“The poet is trying to describe what cannot be said. And he gets close, you know? He often really gives the illusion that he’s made it. And that’s a great thing, to be able to say what can’t be said. I am trying to express the mystical experience and it just can’t be done. And therefore everything I’m saying to you is a very elaborate deception. I’m weaving all kinds of intricate nonsense patterns which sound as if they’re about to make sense and they don’t really [laughter]. […]
The patterns that people make with words are just like the patterns of ferns, or of the marks on sea shells — they are a dance and they’re just as much of a legitimate form of life as flowers.”
“The mystical experience is nothing other than becoming aware of your true physical relationship to the universe, and you are amazed, thunderstruck by the feeling that underneath everything that goes on in this world, the fundamental thing is the state of unbelievable bliss.”
“It is perfectly obvious that the whole world is going to hell. The only possible chance that it might not is that we do not attempt to prevent it from doing so.”
Robert Oppenheimer, “Father” of the atomic bomb
“That’s what consists in being a [Zen] master. He’s not doing it because he wants to be superior, to put down other human beings. He’s doing it out of great compassion because he feels he knows something, which if you could find out, you would just be so happy and would want to give it to everybody else. But you can’t give it away because everybody’s got it, because what you’ve got to make them do is to see that they have it, that you don’t give it to them. And that’s the most difficult task. ”
This line at the end — it’s at the very end of Chapter 6 of his lecture book You’re It — as the words come out his voice goes introspective, somber.
This to me is what he felt he was making his life about. I’m endlessly grateful for people like him who didn’t stop to simply enjoy themselves when they realized the whole name of the game was to enjoy yourself.
(Watts was a great enjoyer of himself as well. No bones about it.)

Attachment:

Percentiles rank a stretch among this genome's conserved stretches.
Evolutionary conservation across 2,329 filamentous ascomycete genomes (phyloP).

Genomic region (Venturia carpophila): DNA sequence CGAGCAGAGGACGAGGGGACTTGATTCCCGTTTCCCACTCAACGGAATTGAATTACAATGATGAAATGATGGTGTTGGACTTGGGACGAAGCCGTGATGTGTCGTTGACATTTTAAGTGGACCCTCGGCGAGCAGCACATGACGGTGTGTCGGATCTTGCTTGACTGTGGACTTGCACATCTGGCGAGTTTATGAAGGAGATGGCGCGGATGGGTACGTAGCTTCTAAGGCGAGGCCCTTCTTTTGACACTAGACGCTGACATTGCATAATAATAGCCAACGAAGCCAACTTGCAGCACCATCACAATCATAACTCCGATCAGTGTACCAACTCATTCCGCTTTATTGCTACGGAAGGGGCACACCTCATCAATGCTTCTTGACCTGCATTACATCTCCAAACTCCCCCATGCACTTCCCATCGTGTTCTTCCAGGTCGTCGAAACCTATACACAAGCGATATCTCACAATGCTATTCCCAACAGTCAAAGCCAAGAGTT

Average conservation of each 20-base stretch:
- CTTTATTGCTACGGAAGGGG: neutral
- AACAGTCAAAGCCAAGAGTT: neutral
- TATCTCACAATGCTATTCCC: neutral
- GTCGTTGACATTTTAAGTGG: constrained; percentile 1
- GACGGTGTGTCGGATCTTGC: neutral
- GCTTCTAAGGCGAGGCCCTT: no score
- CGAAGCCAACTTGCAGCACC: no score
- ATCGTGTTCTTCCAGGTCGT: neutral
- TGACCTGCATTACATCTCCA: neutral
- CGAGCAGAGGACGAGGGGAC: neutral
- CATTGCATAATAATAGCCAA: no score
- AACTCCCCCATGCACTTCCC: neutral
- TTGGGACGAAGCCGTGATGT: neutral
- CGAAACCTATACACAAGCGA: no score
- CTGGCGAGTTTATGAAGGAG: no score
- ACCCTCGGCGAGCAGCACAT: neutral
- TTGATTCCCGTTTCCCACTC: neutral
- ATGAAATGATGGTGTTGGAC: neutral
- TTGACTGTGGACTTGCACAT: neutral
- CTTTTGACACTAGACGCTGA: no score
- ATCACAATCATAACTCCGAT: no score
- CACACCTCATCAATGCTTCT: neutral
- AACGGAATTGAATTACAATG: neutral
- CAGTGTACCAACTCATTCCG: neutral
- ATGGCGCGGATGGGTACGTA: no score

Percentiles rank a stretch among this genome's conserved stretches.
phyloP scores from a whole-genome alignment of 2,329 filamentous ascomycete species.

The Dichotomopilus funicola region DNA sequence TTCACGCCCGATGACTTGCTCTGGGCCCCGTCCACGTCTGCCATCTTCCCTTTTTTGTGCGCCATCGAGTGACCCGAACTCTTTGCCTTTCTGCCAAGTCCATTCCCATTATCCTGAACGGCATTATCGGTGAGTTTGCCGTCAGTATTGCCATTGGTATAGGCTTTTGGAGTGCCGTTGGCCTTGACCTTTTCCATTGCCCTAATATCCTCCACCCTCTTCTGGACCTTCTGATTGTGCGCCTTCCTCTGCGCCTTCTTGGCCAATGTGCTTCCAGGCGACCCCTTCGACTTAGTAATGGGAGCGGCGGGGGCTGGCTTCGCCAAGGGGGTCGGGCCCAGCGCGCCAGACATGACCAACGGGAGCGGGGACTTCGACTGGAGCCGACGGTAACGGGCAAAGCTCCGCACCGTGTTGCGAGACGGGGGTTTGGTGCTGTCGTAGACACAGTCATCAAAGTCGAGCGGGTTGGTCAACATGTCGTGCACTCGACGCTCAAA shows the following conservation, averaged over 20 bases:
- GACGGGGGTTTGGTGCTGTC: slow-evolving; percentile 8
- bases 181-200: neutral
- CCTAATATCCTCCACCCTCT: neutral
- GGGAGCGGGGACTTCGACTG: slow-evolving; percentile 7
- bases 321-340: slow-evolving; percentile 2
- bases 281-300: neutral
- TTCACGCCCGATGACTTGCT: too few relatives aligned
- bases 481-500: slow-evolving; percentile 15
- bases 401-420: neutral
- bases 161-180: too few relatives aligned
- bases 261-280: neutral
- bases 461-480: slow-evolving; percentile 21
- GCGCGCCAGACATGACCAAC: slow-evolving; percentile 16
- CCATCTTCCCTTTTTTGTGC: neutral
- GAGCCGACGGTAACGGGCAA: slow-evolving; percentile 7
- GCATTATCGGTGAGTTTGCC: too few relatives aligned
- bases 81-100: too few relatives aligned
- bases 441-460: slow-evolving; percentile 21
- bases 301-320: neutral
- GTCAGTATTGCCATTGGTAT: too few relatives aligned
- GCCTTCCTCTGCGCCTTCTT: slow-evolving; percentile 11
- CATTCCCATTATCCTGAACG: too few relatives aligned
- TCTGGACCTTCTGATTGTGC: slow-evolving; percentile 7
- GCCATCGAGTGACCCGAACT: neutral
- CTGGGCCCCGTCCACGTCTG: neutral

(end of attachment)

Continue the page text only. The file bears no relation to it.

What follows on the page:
“… fake, rascal, philosophical entertainer, ego inside a bag of skin. ”
How his friends remember him:
“He saw the true emptiness of all things. He taught us to be free. To see through the multiplicities and absurdities to the Great Universal Personality and Play. He gave us the Dharma Eye of a new age…”
“Wide Mind, Joyous Mind, Careful Loving Mind. For the true life is beyond life and death, origination, and extinction. We are with you in the many paths you opened for us…”
“Alan Watts was a philosopher, a poet, a calligrapher, a lover, a friend, a dharma reveler, a revealer, a great founder of the spirit for all of us…”
Alan Watts is one of those lights in my life. I want to learn more about him. I understand there’s some scandal in how he ended his days, but this recount of his life makes me wonder how much is true.
Dude was a badass mystic trickster.
“Chuang Tzu (Lao Tzu’s successor) put it this way: ‘people who speak of having good government without its correlative — misrule — or right without it’s correlative — wrong — do not understand the basic principles of the universe. One might just as well speak of having yang without yin. Such people must be either naves or fools.’ Of course, how would we know we were wise if there weren’t naves and fools? ”
“We have to be brave enough to actually encounter our emotions, work with them in a real sense, feel their texture, the real quality of the emotions as they are. We would discover that emotion actually does not exist as it appears, but it contains much wisdom and open space. The problem is that we never experience emotions properly. We think that fighting and killing express anger, but these are another kind of escape, a way of releasing rather than actually experiencing emotion as it is. The basic nature of the emotions has not been felt properly.”
“How we spend our days is, of course, how we spend our lives… There is no shortage of good days. It is good lives that are hard to come by. A life of good days lived in the senses is not enough. The life of sensation is the life of greed; it requires more and more. The life of the spirit requires less and less; time is ample and its passage sweet.”
“There is a time in every man’s education when he arrives at the conviction that envy is ignorance, that imitation is suicide, that he must take himself for better, for worse, as his portion—that though the wide universe is full of good, no kernel of nourishing corn can come to him but through his toil bestowed on that plot of ground which is given to him to till. The power which resides in him is new in nature, and none but he knows what that is which he can do, nor does he know until he has tried.”
More from this:
“Ah, that he could pass again into his neutral, godlike independence! Who can thus lose all pledge and, having observed, observe again from the same unaffected, unbiased, unbribable, unaffrighted innocence, must always be formidable, must always engage the poet’s and the man’s regards. Of such an immortal youth the force would be felt. He would utter opinions on all passing affairs, which being seen to be not private but necessary, would sink like darts into the ear of men, and put them in fear.”